Working Equid Disease: A South African Vet's Perspective

Working Equid Disease: A South African Vet's Perspective

Alan Guthrie, BVSc, MedVet, PhD, director of the University of Pretoria's Equine Research Centre, in South Africa, checks out some of the harness equipment constructed at The Donkey Sanctuary's facility in Debre Zeit, Ethiopia.

Photo: Stephanie L. Church, Editor-in-Chief

“The country of South Africa wouldn’t be where it is today if it wasn’t for the working equid,” said Alan Guthrie, BVSc, MedVet, PhD, director of the University of Pretoria’s Equine Research Centre, in South Africa. “It was developed on the back of the working equid. And one of the interesting things is that neither horses nor donkeys are native to Southern Africa. They were introduced in the 1600s and have … played an important part of our development.” 

Guthrie, who studies equine diseases such as African horse sickness, spoke with The Horse at the first Havemeyer International Workshop on Infectious Diseases of Working Donkeys, held Nov. 19-21, 2013, in Addis Ababa, Ethiopia. His vantage point on the issue of disease in working equids is unique in that his country is one of the wealthier countries on the continent (considered largely an upper-middle income economy) and has very large populations of both high-performance horses and working horses.

“We are fortunate where we are in South Africa, we have a very well-developed infrastructure,” he said. “The level of veterinary science is very high, we have good facilities, we have good support, and we’ve had active research programs … going on for hundreds of years.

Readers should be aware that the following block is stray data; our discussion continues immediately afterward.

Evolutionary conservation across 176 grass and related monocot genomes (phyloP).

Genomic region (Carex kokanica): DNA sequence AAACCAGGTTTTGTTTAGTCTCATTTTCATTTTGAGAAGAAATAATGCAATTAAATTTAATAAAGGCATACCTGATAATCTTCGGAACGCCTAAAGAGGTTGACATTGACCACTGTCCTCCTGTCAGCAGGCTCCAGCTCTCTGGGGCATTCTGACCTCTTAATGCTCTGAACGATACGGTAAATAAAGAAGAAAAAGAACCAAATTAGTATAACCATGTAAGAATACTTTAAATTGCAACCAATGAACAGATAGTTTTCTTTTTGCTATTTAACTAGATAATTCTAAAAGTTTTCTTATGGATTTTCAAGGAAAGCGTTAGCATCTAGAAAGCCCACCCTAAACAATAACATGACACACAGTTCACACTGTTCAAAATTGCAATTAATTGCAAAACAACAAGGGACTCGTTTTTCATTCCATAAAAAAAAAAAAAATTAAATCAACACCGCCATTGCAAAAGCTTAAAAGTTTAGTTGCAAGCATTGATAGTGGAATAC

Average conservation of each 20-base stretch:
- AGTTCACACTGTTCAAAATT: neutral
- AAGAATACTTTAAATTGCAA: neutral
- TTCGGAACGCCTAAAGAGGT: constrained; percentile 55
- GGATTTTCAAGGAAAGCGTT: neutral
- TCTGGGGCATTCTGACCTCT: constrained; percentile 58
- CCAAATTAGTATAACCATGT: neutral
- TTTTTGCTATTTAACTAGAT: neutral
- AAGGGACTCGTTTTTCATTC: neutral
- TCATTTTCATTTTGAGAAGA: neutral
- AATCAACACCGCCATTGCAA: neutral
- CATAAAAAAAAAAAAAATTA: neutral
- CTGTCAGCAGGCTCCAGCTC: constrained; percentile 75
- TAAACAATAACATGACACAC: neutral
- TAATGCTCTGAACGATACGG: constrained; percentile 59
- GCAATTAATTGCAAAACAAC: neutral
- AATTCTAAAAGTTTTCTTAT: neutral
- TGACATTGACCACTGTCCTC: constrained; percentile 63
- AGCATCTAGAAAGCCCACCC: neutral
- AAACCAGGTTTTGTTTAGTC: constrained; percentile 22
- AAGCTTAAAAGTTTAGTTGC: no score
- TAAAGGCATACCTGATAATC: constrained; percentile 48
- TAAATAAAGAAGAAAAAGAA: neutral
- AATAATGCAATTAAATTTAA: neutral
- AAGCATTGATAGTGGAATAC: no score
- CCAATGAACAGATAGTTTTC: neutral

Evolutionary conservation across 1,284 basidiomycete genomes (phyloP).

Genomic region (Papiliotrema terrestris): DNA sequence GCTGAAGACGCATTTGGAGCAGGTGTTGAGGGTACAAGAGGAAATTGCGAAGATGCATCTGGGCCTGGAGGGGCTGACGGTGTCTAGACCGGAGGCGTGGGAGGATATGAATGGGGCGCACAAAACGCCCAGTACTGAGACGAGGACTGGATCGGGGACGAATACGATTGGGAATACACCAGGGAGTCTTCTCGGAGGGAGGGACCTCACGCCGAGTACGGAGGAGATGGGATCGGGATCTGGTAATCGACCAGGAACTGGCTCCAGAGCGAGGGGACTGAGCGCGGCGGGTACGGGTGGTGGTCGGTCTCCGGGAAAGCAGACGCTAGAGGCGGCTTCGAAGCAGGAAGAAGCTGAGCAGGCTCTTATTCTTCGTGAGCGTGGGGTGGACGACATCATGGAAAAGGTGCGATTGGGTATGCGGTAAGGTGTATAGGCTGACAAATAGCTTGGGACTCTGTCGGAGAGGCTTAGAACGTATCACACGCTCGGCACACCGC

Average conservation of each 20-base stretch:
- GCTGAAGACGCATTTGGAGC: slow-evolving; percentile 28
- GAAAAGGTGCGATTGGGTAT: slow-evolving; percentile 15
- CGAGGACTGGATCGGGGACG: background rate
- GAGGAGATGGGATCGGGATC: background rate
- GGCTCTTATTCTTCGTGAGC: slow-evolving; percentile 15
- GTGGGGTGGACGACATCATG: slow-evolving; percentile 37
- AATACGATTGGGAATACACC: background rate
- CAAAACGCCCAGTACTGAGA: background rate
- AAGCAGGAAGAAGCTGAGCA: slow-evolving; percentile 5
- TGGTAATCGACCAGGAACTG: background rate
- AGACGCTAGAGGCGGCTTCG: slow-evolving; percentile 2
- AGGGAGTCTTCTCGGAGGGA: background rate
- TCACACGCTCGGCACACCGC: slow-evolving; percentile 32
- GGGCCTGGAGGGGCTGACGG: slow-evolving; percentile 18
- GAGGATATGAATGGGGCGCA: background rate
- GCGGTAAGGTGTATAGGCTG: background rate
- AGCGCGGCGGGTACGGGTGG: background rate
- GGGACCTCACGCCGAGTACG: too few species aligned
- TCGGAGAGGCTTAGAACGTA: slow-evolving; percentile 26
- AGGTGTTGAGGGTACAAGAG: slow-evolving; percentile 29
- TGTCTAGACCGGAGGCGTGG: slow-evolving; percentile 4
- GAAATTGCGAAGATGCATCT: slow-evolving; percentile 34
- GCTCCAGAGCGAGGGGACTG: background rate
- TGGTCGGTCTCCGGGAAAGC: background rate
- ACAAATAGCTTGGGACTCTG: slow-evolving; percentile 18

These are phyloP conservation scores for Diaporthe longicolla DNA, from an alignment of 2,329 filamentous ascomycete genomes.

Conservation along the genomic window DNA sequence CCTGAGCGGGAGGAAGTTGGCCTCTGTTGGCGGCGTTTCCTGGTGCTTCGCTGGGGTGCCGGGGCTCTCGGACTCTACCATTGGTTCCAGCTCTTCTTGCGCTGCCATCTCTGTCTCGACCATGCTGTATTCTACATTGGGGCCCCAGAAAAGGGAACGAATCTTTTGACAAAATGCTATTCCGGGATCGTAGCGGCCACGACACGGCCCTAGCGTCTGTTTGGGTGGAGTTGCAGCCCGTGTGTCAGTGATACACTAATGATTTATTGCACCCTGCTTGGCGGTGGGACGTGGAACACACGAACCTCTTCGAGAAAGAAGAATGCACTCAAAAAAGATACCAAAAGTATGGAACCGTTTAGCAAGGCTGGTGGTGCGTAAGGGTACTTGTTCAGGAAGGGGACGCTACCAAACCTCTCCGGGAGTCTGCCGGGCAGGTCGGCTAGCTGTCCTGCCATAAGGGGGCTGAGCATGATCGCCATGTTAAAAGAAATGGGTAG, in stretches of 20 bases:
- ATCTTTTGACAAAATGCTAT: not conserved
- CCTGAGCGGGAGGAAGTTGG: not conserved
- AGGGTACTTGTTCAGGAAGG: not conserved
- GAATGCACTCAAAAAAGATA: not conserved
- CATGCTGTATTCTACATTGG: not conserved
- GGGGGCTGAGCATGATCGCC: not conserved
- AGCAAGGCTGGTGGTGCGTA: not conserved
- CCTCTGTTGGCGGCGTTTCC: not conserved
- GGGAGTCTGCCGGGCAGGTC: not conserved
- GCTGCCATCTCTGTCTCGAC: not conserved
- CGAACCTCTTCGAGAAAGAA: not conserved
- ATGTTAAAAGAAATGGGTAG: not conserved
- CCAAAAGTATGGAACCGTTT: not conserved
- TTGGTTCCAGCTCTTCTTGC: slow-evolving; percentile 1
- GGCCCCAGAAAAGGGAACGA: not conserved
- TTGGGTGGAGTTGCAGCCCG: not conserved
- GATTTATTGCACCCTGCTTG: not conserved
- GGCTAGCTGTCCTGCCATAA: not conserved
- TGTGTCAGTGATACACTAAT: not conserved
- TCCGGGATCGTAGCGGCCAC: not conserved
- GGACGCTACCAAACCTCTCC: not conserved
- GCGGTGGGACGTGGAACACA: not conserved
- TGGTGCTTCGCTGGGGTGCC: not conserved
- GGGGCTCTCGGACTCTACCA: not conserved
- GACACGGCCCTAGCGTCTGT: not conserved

Historically, veterinarians in this country were focused on diseases of working equids—whether used in the military or on the farm. “Nowawdays there’s a lot more emphasis on the sporting horse, but we still have very important equids out in the field that are working equids,” Guthrie says. “And for the people who own those equids, it’s their whole livelihood. It’s not only his business; it’s also his motorcar. So when they lose one of those animals to an infectious disease, the impacts, it’s not only on that animal, it’s (the) possibility of a person now being unemployed and homeless.”

African horse sickness outbreaks are common in South Africa, and donkeys and zebras can act as reservoirs of the disease because they are more resistant to the virus. 

Influenza outbreaks also hit in 1987 and 2003, a disease that’s generally not found in the country. In the latter outbreak, flu crossed over from high-performance animals into the working cart horse community, and vaccination campaigns made it possible for the animals to get back to work quickly.

This situation points out an important aspect of researching and managing equine disease in South Africa: “Obviously there’s spillover between (the horse populations), and if you exclude the one group from your equation, you’re going to end up with a major problem on your hands."

About the Author

Stephanie L. Church, Editor-in-Chief

Stephanie L. Church, Editor-in-Chief, received a B.A. in Journalism and Equestrian Studies from Averett College in Danville, Virginia. A Pony Club and 4-H graduate, her background is in eventing, and she is schooling her recently retired Thoroughbred racehorse, Happy, toward a career in that discipline. She also enjoys traveling, photography, cycling, and cooking in her free time.

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